HARRISBURG, Pa (WHTM) — On January 28, the Navy held a keel authentication ceremony for one of its newest warships, the U.S.S. Harrisburg (LPD 30). When launched and commissioned, it will be the Navy’s 14th San Antonio class-amphibious transport dock ship. (We’ll explain that in more detail later.)
So, how many ships named U.S.S. Harrisburg has the Navy had?
The answer is kind of interesting. There has been only one other Navy ship named U.S.S. Harrisburg, and during her 35 years at sea, she had that name for just over a year. She was not a warship, though she did have guns mounted on her for a time, and in fact, she was not even built for the U.S. Navy.
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According to the Navy History and Heritage Command, the ship started life as an ocean liner named City of Paris. She was a steel-hulled three-masted schooner built in 1888 in Clydebank, Scotland for the Inman Line. She was one of the first transatlantic liners with twin propellers. In July 1893 she set the record for the Southampton-New York crossing.
That same year she was transferred to the American registry, and renamed simply Paris.
When the Spanish-American War broke out in 1898 the Navy leased the Paris from the American Line and was given a new name, U.S.S. Yale. She patrolled around Puerto Rico, capturing the Spanish merchant ship Rita, and got shot at by Spanish ships off San Juan. She then transported troops to and from Puerto Rico for the Army. She was decommissioned on September 2, 1898, and returned to the American Line, which changed her name back to Paris.
On May 21, 1899, she ran aground off England, in a set of treacherous rocks called the Manacles, off the Lizard peninsula in Cornwall. (There are a lot of shipwrecks there, which makes it a popular dive spot.) It took until July 11 to get her loose and take her to Belfast, Ireland, for an extensive refit. She left Belfast with new engines, two funnels instead of her original three, and a new name-Philadelphia.
When the United States entered World War I, the Navy again acquired the ship from the American Line. It was at this time she was renamed U.S.S. Harrisburg. She made four voyages to Europe carrying troops and supplies during the war; after the war ended, U.S.S. Harrisburg made six additional trips to bring “the doughboys” back home. She was returned to the American Line in September of 1919.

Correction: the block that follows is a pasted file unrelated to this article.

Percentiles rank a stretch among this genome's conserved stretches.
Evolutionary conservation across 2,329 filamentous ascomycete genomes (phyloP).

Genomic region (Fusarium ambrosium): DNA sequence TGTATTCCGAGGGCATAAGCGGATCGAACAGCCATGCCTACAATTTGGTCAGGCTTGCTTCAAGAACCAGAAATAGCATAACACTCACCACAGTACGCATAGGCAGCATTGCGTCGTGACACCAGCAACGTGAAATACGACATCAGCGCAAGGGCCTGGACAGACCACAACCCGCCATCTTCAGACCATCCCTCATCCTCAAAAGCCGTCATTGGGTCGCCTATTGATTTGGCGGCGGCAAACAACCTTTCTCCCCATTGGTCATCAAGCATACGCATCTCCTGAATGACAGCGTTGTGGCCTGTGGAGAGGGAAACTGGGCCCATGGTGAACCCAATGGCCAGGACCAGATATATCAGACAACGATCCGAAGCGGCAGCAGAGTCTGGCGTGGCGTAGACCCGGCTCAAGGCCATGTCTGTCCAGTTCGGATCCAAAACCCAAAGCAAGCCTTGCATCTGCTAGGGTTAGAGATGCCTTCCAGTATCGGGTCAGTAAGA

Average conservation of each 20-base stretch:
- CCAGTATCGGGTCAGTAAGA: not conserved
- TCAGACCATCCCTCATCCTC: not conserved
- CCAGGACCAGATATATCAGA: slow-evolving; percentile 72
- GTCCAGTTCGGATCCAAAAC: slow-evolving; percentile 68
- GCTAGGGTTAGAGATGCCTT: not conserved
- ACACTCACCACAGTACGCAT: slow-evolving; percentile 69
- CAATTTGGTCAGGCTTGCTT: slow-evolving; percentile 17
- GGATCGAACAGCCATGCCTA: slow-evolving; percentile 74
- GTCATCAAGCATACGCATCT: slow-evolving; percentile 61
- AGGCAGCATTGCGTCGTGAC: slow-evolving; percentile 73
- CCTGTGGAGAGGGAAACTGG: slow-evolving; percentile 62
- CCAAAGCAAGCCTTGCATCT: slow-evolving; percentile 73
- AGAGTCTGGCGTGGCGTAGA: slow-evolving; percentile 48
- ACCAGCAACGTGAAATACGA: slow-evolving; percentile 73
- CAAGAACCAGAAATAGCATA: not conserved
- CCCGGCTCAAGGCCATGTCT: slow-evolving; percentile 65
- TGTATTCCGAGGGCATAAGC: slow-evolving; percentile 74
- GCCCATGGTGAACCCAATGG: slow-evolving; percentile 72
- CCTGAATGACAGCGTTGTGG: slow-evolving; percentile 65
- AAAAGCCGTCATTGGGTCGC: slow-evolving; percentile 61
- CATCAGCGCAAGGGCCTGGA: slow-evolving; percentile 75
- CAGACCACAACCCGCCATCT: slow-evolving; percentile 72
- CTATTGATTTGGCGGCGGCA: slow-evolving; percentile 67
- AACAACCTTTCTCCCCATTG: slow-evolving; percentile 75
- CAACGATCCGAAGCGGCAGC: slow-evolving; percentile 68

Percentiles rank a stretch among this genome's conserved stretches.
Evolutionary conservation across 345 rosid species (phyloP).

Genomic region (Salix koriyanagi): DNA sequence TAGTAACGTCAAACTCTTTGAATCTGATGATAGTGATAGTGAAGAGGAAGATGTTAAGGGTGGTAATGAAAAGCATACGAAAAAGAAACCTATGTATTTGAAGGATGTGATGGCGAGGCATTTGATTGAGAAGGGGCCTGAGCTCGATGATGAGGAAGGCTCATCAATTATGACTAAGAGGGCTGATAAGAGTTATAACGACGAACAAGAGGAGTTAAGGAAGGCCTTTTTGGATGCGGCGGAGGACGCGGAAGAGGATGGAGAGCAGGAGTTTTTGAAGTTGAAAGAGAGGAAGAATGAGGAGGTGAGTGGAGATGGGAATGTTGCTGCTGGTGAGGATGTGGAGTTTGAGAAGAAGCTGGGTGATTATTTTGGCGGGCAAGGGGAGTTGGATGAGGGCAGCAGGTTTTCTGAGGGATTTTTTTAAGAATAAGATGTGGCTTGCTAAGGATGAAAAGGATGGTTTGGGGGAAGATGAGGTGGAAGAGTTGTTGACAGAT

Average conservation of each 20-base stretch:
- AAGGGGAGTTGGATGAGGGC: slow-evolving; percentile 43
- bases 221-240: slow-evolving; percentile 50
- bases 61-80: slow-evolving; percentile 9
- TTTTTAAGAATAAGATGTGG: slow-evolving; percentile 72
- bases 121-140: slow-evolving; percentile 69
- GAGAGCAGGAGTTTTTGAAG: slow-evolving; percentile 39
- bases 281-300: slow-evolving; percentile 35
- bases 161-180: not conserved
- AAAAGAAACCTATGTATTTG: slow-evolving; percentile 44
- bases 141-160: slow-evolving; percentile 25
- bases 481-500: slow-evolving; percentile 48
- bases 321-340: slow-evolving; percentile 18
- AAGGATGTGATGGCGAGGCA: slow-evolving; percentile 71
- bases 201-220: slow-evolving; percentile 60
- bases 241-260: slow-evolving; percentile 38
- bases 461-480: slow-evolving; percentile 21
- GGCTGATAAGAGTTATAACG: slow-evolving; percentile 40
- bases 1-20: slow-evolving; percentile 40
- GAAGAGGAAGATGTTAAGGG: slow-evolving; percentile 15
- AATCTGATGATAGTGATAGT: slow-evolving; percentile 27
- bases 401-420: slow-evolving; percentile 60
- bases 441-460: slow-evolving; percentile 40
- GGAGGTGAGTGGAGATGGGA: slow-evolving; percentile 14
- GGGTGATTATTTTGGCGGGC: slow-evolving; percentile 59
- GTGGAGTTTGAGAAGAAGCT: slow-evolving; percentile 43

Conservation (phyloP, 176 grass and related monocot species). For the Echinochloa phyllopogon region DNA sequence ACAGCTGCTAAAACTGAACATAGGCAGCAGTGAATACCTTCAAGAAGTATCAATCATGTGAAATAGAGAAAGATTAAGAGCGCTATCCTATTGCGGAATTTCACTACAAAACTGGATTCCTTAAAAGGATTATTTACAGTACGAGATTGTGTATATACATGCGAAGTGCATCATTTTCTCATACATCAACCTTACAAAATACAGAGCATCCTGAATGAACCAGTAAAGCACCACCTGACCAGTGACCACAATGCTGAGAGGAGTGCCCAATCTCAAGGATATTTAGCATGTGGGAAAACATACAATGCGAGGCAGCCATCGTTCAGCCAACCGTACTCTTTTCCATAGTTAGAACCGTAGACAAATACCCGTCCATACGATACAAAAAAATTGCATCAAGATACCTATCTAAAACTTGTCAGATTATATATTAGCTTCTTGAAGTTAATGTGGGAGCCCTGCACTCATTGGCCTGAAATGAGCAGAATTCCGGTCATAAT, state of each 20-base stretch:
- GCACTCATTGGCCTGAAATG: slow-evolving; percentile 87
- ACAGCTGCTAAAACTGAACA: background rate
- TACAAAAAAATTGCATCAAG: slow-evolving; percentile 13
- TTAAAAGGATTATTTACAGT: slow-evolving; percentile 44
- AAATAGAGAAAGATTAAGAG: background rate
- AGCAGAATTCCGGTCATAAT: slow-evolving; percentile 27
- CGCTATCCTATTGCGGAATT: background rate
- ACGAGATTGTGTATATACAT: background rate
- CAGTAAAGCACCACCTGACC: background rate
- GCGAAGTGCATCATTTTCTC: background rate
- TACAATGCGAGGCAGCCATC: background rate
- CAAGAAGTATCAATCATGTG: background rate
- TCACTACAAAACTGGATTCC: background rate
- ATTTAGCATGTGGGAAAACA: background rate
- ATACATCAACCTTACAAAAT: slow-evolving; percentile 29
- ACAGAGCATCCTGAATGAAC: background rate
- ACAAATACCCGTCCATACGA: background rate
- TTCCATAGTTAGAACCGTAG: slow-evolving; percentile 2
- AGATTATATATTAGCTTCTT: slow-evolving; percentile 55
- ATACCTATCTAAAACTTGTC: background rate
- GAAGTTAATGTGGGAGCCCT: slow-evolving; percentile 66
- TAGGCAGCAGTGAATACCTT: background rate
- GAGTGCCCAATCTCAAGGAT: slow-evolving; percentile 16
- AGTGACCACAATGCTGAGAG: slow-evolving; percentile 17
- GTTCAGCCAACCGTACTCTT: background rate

The career of the ship was near its end. In 1922 she was sold to the New York-Naples Steamship Company, then scrapped in 1923.
Now, on to the new U.S.S. Harrisburg (LPD 30). She will be an amphibious transport dock, also called a landing platform/dock, which is where the LPD designation comes from. She will be the 14th San Antonio class vessel in the fleet.
The main mission of amphibious transport dock ships is, as the name suggests, transport. They take Marines, their equipment, and their vehicles to combat zones. Vehicles, in this case, include aircraft; the ship includes a hanger and landing deck for VTOL airplanes and helicopters.
These are big ships. They have a length of 684 feet, beam (width for non-nautical types) of 105 feet, and a draft of 23 feet. (Just, by comparison, the largest battleships ever built by the United States, the Iowa class, had a length of 861 feet.) Their maximum speed is “in excess of” 22 knots. They carry a crew of 28 officers and 333 enlisted and can carry a landing force of 66 officers and 633 enlisted.
What used to be called a keel laying is now often called a keel authentication. The reason? Many modern ships don’t have keels in the old sense of a single massive piece of wood or metal stretching from bow to stern, serving as the base from which the ship is built up. Modern ships are usually modular assemblies, and the Authentication ceremony comes when the first two modules of a ship are joined together. Though the methods of assembly have changed, one important tradition continues-the ship’s sponsor. This is a female civilian who is invited to “sponsor” a vessel, bestowing good luck to the ship and its sailors. For the U.S.S. Harrisburg, the sponsor is Alexandra Curry, wife of Middletown mayor Jim Curry, who had her initials etched into the keel plate by welders.